Sports Injuries: Prevention Is Key

By Jessica Poole, Certified Athletic Trainer

The job of a certified athletic trainer (ATC) is to prevent injury. If we prevent, there are no injuries to treat. I have experienced three-a-day practices in 95 degree, 80 percent humidity weather and haven’t had a single heat illness in my athletes.

Why?
Prevention.
Prevention.
Prevention.

Today I want to share with you the many ways we can go about preventing heat illness or lessening the severity of heat illnesses. I don’t know about you, but I want to enjoy the sun and warmth. I want to go out and play with my kids, turn out a hard and satisfying day’s work, go for a nice warm mountain run,  not puke due to dehydration. So, how do we prevent heat illnesses?

I’m glad you asked…


 Doctor clearance. Make sure you have been cleared by your doctor to exercise in the heat and humidity. For example, if you take a diuretic, the heat and humidity may pose a hydration issue. Those with a past history of heat issues are at a higher risk of sustaining another heat injury. Make sure your doctor okays your activity.

Adjust. In athletic training land, we call this acclimatization. It takes 10-14 days to fully adapt to hot and humid temperatures. If temperatures suddenly increase, decrease your intensity and time in the heat until you acclimate. If you typically exercise in a warm environment daily and there is a gradual increase in temperature (as with weather warm ups), then you naturally acclimate. If you suddenly change temps from cool to hot and humid, you must adjust. Think about how it feels to switch from workouts in the chilly air conditioning to working out in Atlanta’s full heat and humidity, or leaving a cool or warm/dry environment and traveling to a hot and humid one, like Chicago to Miami in April. The same is true if you are sedentary or do only low impact exercise indoors and suddenly increase intensity and train outdoors in August.

Take it slow, adjust to the heat and then raise your time and intensity.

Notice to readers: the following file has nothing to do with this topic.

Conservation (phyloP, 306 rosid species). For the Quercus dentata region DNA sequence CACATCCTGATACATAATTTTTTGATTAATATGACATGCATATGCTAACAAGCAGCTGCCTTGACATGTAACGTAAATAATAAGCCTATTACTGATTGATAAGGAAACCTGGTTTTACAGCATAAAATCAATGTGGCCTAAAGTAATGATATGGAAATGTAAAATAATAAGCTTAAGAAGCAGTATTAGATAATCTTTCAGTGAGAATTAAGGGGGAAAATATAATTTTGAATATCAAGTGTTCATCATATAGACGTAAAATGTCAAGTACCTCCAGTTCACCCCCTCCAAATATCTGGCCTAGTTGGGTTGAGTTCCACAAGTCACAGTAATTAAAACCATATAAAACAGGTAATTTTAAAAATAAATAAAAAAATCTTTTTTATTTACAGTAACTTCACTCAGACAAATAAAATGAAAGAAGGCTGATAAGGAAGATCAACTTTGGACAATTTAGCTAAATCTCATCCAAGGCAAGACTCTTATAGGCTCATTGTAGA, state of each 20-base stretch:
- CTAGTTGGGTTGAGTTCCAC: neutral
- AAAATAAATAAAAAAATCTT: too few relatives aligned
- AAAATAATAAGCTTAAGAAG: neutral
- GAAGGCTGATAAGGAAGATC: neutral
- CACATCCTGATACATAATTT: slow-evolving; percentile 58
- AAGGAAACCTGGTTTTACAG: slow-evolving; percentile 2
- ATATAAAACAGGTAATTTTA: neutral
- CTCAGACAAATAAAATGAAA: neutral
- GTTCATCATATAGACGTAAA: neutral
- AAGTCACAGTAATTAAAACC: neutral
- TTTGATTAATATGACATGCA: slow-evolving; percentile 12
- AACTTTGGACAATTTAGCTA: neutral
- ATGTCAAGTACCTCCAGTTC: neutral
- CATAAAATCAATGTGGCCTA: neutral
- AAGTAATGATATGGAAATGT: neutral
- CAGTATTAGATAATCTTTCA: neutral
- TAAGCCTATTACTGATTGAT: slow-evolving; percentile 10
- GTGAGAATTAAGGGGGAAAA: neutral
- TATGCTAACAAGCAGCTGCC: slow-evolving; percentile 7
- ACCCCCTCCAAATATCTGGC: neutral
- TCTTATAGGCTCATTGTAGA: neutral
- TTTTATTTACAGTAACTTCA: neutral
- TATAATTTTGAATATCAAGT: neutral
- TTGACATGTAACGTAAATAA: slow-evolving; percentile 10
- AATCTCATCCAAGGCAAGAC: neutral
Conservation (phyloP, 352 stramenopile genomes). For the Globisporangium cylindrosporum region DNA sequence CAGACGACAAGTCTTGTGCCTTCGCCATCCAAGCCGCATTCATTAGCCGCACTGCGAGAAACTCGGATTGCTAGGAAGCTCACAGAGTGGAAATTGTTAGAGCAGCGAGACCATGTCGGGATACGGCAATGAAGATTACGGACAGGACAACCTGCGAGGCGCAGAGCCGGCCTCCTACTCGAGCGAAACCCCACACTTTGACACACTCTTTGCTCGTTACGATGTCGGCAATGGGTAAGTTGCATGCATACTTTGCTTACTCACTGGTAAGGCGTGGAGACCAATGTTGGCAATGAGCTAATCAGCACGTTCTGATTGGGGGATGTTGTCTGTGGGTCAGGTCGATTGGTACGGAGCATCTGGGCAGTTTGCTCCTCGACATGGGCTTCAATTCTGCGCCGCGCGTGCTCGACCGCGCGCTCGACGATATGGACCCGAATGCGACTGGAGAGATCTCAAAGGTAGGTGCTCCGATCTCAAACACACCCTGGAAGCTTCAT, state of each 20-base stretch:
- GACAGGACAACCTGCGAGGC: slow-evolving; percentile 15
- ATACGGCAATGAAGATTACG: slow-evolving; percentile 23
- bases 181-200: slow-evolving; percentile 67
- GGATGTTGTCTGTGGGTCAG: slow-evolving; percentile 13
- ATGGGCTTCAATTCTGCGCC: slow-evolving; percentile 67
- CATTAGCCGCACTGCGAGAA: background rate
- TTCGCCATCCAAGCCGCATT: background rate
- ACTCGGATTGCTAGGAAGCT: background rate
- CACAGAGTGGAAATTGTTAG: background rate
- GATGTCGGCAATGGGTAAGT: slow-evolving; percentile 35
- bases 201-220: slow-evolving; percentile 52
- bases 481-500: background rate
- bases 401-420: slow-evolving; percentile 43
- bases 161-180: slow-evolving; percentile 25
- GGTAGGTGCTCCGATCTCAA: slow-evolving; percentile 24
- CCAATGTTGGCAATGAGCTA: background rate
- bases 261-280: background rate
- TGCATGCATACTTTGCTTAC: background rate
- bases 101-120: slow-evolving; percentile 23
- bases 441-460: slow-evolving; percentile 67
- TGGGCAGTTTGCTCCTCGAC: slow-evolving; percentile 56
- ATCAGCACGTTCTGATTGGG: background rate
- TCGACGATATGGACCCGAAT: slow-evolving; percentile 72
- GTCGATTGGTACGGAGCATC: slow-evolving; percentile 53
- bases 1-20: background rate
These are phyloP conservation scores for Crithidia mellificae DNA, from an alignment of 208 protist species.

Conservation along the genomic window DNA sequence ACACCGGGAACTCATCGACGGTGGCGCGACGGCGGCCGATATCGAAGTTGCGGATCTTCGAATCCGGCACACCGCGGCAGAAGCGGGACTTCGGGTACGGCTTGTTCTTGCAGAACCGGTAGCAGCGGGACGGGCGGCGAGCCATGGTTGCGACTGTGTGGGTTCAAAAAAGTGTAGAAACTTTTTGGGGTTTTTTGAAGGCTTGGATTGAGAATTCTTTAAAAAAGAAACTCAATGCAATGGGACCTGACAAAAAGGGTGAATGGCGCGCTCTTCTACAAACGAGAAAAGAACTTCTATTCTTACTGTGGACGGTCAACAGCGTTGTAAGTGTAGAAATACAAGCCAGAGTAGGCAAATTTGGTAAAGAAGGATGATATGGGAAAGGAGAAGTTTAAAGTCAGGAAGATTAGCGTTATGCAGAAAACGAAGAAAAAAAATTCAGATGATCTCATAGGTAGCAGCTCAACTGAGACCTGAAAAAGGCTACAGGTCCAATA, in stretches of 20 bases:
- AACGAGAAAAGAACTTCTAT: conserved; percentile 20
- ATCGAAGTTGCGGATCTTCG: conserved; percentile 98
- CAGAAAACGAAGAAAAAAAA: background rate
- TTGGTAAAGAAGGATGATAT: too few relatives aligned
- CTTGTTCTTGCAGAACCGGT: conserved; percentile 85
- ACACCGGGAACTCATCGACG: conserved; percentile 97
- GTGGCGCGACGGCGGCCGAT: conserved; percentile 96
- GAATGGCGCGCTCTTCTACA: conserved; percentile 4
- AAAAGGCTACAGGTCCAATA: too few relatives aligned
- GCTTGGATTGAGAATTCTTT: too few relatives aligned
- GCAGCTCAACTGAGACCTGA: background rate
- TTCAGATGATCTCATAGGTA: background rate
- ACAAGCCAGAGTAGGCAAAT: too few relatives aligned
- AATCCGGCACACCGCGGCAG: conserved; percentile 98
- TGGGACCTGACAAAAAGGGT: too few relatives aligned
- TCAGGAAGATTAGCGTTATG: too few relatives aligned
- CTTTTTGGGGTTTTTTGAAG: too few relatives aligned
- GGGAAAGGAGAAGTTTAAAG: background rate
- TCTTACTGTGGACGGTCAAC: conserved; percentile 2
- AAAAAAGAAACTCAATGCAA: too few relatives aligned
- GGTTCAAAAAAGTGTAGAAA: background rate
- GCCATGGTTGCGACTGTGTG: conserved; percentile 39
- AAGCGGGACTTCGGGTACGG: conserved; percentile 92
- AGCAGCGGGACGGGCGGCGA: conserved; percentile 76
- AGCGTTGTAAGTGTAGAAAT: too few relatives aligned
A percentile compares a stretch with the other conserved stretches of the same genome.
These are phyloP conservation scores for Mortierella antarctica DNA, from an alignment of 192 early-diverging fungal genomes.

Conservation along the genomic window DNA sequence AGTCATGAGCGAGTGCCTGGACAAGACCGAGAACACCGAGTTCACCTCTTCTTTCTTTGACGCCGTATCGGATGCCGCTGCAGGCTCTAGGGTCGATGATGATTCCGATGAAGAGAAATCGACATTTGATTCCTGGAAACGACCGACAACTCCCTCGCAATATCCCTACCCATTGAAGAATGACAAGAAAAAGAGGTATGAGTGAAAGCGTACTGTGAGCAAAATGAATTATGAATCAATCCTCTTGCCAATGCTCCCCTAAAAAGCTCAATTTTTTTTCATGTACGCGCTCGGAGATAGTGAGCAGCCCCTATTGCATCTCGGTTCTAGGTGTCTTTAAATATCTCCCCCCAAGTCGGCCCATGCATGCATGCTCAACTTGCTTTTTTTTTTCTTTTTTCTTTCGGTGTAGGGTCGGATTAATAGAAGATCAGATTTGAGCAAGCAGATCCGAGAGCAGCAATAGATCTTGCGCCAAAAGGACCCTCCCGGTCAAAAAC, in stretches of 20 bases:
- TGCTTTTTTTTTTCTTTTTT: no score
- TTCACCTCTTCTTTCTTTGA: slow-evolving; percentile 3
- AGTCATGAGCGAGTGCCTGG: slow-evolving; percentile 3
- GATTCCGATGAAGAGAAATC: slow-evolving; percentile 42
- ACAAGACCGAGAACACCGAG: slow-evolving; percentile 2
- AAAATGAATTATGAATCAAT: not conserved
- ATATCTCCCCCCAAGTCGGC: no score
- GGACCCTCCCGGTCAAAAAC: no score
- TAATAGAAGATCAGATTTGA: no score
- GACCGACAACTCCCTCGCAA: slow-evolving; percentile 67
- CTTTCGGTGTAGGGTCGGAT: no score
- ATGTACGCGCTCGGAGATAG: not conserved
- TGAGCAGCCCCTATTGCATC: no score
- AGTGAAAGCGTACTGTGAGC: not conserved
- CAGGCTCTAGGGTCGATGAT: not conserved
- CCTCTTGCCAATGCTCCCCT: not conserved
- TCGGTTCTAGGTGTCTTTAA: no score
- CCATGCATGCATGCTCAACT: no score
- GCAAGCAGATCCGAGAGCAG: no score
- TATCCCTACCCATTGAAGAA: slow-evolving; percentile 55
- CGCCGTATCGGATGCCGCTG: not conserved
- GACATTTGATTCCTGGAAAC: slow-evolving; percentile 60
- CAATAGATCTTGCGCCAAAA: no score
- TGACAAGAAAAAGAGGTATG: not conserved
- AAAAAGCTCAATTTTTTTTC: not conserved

Attire. Workout attire should be lightweight, light-colored, breathable, loose fitting and comfortable. The more skin exposed, the more sweat can be evaporated thus cooling the body (I do not advocate, nor is this an endorsement for nude exercise). With fabric technology, everyone from Walmart and Target to Adidas, Under Armor and Nike have sweat-wicking workout gear at affordable prices. These fabrics pull moisture away from the skin and allow for evaporation. Socks, shorts, tops and undergarments are all moisture-wicking and keep you cool. Avoid cotton, as it soaks moisture, but does not release it to allow for evaporation. Evaporation of sweat is key, as it is the most effective mechanism for cooling the body.

Education. Know the illnesses and the symptoms that go along with each. You will be able to recognize problems before they become life threatening.

Finally…. HYDRATE!!! 64-80 ounces of fluid (a mix of water, fruit juices, milk, etc…) is the dietary recommendation. When exercising or working for a long time or at a high intensity in hot and humid conditions, it is recommended to consume an additional 64 ounces of fluid. That is roughly 2, 2 liter soda bottles of fluid. This should be consumed over a 24 hour period of time. I track it from the end of one exercise session to the next. Avoid caffeine and alcohol, as they tend to have a diuretic effect. Also, a diet rich in foods with high water content is helpful (melons, tomatoes, lettuce, citrus, broth, etc.) In my next blog post I will be providing a detailed hydration breakdown and my opinions on what type of fluid is best when trying to rehydrate. So stay tuned.

I hope this info helps you prevent heat issues. Remember, hydrate and seek medical care if you have any concerns or exhibit symptoms of heat illness.

Now, grab a Gatorade and stay healthy my friends.


References:
Binkley, H. M., Beckett, J., Casa, D. J., Kleiner, D. M., & Plummer, P. E. (2002). National Athletic Trainers' Association position statement: exertional heat illnesses. Journal of Athletic Training, 37(3), 329.


Casa, D. J., Armstrong, L. E., Hillman, S. K., Montain, S. J., Reiff, R. V., Rich, B. S., ... & Stone, J. A. (2000). National Athletic Trainers' Association position statement: fluid replacement for athletes. Journal of athletic training, 35(2), 212.

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